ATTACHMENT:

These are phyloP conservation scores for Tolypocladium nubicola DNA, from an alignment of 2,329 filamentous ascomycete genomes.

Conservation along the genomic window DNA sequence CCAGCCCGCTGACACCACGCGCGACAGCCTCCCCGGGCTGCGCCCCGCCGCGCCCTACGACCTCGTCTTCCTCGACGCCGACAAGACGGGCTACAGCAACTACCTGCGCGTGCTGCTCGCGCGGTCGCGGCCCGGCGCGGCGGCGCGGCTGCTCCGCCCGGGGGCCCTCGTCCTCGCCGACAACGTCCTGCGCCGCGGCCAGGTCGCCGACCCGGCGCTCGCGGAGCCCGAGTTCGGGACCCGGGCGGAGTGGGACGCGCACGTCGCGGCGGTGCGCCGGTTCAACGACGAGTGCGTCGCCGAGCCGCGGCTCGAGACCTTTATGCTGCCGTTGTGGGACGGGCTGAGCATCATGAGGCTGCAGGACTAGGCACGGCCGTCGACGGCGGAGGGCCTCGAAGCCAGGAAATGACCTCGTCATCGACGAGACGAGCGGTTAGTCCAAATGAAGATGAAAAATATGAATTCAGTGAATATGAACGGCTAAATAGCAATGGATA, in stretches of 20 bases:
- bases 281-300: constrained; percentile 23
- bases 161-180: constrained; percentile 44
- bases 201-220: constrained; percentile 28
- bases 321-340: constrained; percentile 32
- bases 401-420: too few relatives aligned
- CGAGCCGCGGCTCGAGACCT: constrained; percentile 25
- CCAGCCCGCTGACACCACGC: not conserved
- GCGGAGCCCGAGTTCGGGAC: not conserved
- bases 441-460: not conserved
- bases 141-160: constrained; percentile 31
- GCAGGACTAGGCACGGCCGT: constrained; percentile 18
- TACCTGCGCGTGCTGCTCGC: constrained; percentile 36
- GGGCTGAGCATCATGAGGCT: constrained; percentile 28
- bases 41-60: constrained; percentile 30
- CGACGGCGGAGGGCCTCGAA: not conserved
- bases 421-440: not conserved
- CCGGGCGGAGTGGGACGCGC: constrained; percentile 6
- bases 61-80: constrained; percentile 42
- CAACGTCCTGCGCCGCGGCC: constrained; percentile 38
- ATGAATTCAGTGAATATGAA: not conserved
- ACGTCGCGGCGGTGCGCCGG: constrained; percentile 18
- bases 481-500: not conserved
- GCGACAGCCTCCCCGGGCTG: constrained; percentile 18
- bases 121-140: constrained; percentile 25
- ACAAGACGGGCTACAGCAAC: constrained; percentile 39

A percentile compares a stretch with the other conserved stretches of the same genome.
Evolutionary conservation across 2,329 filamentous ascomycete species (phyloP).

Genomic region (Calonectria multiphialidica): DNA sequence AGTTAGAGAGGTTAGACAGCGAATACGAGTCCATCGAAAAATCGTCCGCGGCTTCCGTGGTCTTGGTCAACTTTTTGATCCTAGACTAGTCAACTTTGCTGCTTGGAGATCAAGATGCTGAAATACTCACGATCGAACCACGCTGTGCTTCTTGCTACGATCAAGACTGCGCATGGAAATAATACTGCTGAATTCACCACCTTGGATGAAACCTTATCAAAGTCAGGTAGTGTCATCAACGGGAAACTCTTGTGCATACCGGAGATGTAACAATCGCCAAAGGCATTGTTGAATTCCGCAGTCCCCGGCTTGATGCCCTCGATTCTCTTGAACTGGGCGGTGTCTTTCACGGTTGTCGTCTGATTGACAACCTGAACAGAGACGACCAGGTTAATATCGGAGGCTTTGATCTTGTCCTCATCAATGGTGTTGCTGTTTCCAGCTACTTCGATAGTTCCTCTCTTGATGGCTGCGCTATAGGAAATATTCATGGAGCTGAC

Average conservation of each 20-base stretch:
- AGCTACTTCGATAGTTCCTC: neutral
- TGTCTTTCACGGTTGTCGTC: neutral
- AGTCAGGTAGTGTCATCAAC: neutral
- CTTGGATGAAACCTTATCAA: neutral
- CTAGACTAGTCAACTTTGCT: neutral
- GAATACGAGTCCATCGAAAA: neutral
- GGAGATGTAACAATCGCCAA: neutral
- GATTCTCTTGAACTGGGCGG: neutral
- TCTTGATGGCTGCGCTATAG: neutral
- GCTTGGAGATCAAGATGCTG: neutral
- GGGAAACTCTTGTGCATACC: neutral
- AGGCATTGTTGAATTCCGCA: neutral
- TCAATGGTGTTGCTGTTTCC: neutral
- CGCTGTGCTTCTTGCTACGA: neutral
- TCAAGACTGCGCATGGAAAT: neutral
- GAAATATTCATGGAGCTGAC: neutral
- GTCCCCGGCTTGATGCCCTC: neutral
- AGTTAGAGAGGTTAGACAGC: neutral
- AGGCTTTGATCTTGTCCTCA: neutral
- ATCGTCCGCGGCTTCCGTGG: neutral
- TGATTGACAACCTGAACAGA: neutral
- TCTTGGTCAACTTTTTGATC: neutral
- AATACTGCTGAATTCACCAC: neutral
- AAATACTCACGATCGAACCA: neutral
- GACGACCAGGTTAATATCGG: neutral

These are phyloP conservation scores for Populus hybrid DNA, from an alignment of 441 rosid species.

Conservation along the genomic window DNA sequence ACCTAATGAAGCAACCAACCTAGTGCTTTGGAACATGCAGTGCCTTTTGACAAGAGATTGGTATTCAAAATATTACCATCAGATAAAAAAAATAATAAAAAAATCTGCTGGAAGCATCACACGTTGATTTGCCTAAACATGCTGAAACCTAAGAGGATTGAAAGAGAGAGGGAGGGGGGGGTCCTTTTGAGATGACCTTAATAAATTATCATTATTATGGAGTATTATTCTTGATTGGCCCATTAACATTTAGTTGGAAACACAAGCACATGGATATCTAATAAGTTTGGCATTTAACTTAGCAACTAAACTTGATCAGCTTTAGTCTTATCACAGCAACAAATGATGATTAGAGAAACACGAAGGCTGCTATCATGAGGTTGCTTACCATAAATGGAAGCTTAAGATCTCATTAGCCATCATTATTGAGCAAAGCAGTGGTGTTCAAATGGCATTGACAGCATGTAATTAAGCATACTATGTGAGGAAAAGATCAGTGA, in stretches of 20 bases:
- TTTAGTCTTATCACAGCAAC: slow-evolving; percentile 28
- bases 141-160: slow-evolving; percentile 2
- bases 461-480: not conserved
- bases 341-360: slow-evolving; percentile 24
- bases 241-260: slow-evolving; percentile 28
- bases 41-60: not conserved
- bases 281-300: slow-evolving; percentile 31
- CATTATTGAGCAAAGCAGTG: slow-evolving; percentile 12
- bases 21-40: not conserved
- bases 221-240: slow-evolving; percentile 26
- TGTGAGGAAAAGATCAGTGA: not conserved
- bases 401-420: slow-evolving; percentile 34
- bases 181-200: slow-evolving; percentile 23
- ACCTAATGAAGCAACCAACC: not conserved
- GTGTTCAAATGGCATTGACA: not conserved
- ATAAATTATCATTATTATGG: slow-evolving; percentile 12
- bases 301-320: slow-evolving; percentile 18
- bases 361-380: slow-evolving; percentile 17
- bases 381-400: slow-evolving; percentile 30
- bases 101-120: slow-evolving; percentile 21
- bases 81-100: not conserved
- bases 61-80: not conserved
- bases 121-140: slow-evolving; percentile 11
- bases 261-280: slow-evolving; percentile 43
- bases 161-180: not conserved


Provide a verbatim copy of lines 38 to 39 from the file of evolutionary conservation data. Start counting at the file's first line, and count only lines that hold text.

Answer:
- GGAGATGTAACAATCGCCAA: neutral
- GATTCTCTTGAACTGGGCGG: neutral